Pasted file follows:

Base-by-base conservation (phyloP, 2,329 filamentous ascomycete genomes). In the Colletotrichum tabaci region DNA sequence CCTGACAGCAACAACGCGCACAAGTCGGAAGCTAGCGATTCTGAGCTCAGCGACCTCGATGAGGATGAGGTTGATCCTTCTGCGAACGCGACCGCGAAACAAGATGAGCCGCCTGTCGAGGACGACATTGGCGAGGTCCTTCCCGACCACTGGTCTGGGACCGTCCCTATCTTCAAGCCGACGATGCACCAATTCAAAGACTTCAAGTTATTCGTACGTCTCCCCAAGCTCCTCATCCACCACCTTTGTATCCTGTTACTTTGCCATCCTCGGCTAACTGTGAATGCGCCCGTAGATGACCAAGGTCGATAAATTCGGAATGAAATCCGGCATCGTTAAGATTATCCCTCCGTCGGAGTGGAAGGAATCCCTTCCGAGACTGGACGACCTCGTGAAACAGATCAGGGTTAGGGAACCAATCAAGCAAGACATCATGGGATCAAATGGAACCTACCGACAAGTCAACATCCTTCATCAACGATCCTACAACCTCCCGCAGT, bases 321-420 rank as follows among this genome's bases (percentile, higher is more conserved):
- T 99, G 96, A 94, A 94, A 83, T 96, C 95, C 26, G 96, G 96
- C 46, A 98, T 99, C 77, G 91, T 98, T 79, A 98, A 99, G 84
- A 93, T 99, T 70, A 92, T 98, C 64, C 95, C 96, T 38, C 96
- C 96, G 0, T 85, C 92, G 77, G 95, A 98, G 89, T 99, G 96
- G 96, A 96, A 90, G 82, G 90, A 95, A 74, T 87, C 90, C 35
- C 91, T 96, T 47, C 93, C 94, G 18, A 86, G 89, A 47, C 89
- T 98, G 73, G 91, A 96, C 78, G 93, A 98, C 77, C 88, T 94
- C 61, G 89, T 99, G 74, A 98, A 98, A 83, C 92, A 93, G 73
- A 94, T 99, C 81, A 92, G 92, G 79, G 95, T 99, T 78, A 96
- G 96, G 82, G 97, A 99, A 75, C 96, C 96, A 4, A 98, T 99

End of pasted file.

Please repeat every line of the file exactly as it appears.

Base-by-base conservation (phyloP, 2,329 filamentous ascomycete genomes). In the Colletotrichum tabaci region DNA sequence CCTGACAGCAACAACGCGCACAAGTCGGAAGCTAGCGATTCTGAGCTCAGCGACCTCGATGAGGATGAGGTTGATCCTTCTGCGAACGCGACCGCGAAACAAGATGAGCCGCCTGTCGAGGACGACATTGGCGAGGTCCTTCCCGACCACTGGTCTGGGACCGTCCCTATCTTCAAGCCGACGATGCACCAATTCAAAGACTTCAAGTTATTCGTACGTCTCCCCAAGCTCCTCATCCACCACCTTTGTATCCTGTTACTTTGCCATCCTCGGCTAACTGTGAATGCGCCCGTAGATGACCAAGGTCGATAAATTCGGAATGAAATCCGGCATCGTTAAGATTATCCCTCCGTCGGAGTGGAAGGAATCCCTTCCGAGACTGGACGACCTCGTGAAACAGATCAGGGTTAGGGAACCAATCAAGCAAGACATCATGGGATCAAATGGAACCTACCGACAAGTCAACATCCTTCATCAACGATCCTACAACCTCCCGCAGT, bases 321-420 rank as follows among this genome's bases (percentile, higher is more conserved):
- T 99, G 96, A 94, A 94, A 83, T 96, C 95, C 26, G 96, G 96
- C 46, A 98, T 99, C 77, G 91, T 98, T 79, A 98, A 99, G 84
- A 93, T 99, T 70, A 92, T 98, C 64, C 95, C 96, T 38, C 96
- C 96, G 0, T 85, C 92, G 77, G 95, A 98, G 89, T 99, G 96
- G 96, A 96, A 90, G 82, G 90, A 95, A 74, T 87, C 90, C 35
- C 91, T 96, T 47, C 93, C 94, G 18, A 86, G 89, A 47, C 89
- T 98, G 73, G 91, A 96, C 78, G 93, A 98, C 77, C 88, T 94
- C 61, G 89, T 99, G 74, A 98, A 98, A 83, C 92, A 93, G 73
- A 94, T 99, C 81, A 92, G 92, G 79, G 95, T 99, T 78, A 96
- G 96, G 82, G 97, A 99, A 75, C 96, C 96, A 4, A 98, T 99